What is EMDR?
EMDR stands for Eye Movement Desensitisation and Reprocessing. It is a gentle, non-invasive technique that revolutionised the treatment of trauma and post-traumatic stress disorder when it was discovered by a clinical psychologist called Dr Francine Shapiro in the 1980s. It involves alternately stimulating both sides of the brain using a series of 'taps', sounds or eye movements.
No one knows exactly how EMDR works, only that this gentle left-right stimulation of the brain - a movement which mimics our eye-movements in REM sleep - appears to activate the part of the brain that is needed to process, and allow us to move on from, distressing events.
How do we become traumatised?
Scientists believe a disruption of normal brain activity helps explain why we experience trauma in the first place. Usually, when something distressing occurs, we get over it. We may, for example, feel very upset after having an argument with our boss. Days later, we have usually 'moved on'. Our brain is designed to mend itself in the same way that our bodies are.
Sometimes, however, we find an event so distressing that instead of processing it, our brain buries it, often alongside negative thoughts such as 'I have no control over my life' or 'I am worthless' or 'I have to be perfect'.
Every time something happens to remind us of the event, we re-live the experience, and the thoughts and feelings associated with it. This is why trauma victims experience symptoms including anxiety, flashbacks, or full-blown panic attacks.
EMDR doesn't eradicate events from our minds. But it does lessen the intensity of traumatic memories and their ability to distress us. Brain scans have shown that EMDR calms the areas of the brain associated with trauma. In effect, the memories become more like 'normal memories'.
What can EMDR help with?
EMDR is well known for its effectiveness in treating post traumatic stress. EMDR can also help with individual problems such as:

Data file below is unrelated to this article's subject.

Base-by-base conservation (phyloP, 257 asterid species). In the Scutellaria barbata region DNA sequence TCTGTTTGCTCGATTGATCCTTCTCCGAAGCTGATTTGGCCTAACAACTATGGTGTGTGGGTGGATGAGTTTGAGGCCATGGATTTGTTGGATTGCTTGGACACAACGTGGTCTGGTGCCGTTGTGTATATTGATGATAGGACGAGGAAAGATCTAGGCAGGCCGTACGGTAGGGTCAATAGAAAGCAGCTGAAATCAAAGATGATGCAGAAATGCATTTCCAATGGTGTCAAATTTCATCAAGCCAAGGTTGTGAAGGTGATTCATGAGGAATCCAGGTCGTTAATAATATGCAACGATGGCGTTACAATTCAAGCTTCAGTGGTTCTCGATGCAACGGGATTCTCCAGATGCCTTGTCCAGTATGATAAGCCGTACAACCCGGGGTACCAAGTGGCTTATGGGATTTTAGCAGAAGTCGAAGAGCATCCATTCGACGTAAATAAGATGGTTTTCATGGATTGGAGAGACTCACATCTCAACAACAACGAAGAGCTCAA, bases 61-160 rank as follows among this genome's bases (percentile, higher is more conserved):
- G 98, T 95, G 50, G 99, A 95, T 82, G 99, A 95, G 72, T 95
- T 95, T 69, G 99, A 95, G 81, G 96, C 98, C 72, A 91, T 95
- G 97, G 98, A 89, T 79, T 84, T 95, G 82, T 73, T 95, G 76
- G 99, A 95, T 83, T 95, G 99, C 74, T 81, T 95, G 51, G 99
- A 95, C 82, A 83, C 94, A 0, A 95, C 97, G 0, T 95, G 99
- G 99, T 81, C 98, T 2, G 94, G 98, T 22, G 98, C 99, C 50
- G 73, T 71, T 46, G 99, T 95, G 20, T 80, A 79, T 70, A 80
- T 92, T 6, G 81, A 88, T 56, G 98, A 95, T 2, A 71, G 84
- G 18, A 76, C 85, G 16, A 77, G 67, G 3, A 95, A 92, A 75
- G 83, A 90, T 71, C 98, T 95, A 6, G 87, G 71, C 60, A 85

- eating disorders
- performance anxiety
- panic attacks
- disturbing memories
- constant worrying
- hyper-arousal, oversensitivity to 'threat'
What happens in an EMDR session? How many sessions will I need?
Many people who undergo EMDR need help processing and getting over a single event; others may be suffering from more generalised anxiety. Your therapist will usually begin by asking you to recall some of the most disturbing memories or incidents from your life. Together with your therapist, you will choose one of these to focus on during the session.
Your therapist will then ask you to fix on an image that represents the most harrowing aspect of that experience. As you do this, your therapist will alternately stimulate the left and right sides of your brain.
This is completely non-invasive and can be done in several ways. Your therapist may ask you to follow their fingers with your eyes as they move them from side to side. Alternatively you may be asked to follow the sound of a clicker moving from left to right and back again.
Our clients report a variety of experiences during EMDR sessions. These include seeing an array of mental images, having thoughts running through their mind such as 'I wish this hadn't happened', experiencing sensations such as tingling or tension, or feeling emotions such as frustration or anger.
You do not have to think about these thoughts or sensations; you can simply observe them as they pass. EMDR is about trusting in the brain's capacity to heal itself, and this is what will be happening as this natural process unfolds.
EMDR is different to psychotherapy; the effects are more immediate, and we would normally recommend having 3 to 4 sessions. If you felt you needed more, this could be discussed with your therapist.
We are very happy to discuss our therapies in more detail. For more information, or to book in with EMDR practitioner Melike Kayhan, please contact us .